10/18/2012 03:11 EDT | Updated 12/18/2012 05:12 EST

Canada welcomes the IT world

female hand holding computer...

Next week, the who's who of the information and communications technology (ICT) industry around the world will arrive in Montreal, Canada, for the biannual World Congress of Information Technology (WCIT). With all the economic upheaval making business headlines, why does this specialized gathering matter?

The IT industry is in the midst of great change -- witness shifts such as cloud, IT consumerization, big data, and social computing. Without question, the rapid evolution of technology is providing all of us with unprecedented opportunities. WCIT is a forum for discussing how we can best leverage these opportunities, and how technology can help to address major global issues and challenges.

But the pace of change is also one of the key challenges the ICT industry is trying to manage. The way people compute and connect is transforming at an incredible rate and in sometimes unexpected fashion. That's why Intel created Intel Labs specifically to explore how people will engage with technology and each other in the future from smart cities, homes, offices and our highways to the way we shop, communicate and drive. Ethnographic field studies, technology research, trend data, and even science fiction to provide Intel with a pragmatic vision of consumers and computing five or even ten years from now.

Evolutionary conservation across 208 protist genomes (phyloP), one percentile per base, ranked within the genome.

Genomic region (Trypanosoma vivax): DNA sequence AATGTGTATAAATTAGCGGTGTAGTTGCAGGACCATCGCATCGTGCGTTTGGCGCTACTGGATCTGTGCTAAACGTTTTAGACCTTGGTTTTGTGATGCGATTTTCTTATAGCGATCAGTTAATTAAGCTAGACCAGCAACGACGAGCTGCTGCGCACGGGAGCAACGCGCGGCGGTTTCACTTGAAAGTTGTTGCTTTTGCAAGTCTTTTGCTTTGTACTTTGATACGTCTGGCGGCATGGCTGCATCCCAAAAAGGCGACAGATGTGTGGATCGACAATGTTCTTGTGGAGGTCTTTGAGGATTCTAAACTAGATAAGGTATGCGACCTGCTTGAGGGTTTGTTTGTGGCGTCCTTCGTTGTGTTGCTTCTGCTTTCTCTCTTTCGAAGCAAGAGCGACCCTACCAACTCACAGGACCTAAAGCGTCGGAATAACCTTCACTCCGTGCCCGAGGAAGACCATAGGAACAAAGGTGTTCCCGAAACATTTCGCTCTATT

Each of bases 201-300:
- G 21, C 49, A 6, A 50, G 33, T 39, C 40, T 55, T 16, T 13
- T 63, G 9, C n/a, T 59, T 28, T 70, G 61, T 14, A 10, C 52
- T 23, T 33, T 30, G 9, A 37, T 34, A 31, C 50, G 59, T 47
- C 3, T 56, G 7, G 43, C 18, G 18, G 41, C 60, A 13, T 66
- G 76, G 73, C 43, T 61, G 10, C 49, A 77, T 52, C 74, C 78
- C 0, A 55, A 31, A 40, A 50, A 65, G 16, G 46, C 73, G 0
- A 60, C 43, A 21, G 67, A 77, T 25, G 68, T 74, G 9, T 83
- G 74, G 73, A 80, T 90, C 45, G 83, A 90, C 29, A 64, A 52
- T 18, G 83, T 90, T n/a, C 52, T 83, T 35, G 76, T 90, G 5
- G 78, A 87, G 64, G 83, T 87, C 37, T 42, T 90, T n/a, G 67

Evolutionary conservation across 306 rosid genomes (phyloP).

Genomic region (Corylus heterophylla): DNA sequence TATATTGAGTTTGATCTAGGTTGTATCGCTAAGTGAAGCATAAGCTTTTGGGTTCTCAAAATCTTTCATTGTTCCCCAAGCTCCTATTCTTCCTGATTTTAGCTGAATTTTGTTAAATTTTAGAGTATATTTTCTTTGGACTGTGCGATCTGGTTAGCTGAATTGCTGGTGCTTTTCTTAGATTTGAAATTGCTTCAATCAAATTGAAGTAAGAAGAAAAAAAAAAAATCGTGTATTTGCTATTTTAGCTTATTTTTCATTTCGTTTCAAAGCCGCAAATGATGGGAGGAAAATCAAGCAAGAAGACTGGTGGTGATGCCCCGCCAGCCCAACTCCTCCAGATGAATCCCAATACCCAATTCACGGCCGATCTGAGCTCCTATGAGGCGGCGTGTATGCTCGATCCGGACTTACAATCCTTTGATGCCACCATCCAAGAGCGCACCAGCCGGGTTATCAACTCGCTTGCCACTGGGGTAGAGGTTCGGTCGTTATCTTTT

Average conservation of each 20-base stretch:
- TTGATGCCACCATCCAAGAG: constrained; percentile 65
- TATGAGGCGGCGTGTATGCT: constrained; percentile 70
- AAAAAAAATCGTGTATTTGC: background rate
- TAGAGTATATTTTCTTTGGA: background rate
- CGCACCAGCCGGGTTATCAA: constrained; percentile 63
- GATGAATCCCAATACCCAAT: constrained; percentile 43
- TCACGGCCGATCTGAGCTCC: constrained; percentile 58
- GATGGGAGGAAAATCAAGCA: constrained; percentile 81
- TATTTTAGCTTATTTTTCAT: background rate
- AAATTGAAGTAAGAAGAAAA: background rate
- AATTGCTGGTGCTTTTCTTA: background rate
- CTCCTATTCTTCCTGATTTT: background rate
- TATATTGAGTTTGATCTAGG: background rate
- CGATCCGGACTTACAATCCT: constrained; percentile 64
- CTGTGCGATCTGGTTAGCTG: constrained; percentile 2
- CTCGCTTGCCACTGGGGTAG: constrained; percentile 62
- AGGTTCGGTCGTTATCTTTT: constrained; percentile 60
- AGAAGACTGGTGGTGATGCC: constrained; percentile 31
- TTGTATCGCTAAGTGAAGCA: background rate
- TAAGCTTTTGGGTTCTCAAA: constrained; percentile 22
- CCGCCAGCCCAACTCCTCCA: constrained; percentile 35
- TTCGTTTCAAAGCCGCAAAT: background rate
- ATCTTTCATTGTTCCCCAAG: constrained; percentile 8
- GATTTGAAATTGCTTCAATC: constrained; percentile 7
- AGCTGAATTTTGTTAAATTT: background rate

There's also a significant benefit of hosting WCIT in Canada: it brings focus to the breadth and impact of the ICT industry in this country as we transition from a resource-based to a digital economy. It provides global perspective for the role Canadian solutions and innovation can play. And initiatives like C200 Investment Forum will showcase to the world what amazing ideas are being developed and brought to market right in our own backyard.

The outputs from WCIT are an ideal backdrop against which to position Canada's digital economy strategy. It will make us more aware of the challenges and opportunities being faced at the global level, and will identify ways for Canada to demonstrate leadership in what it means to be a truly digital nation.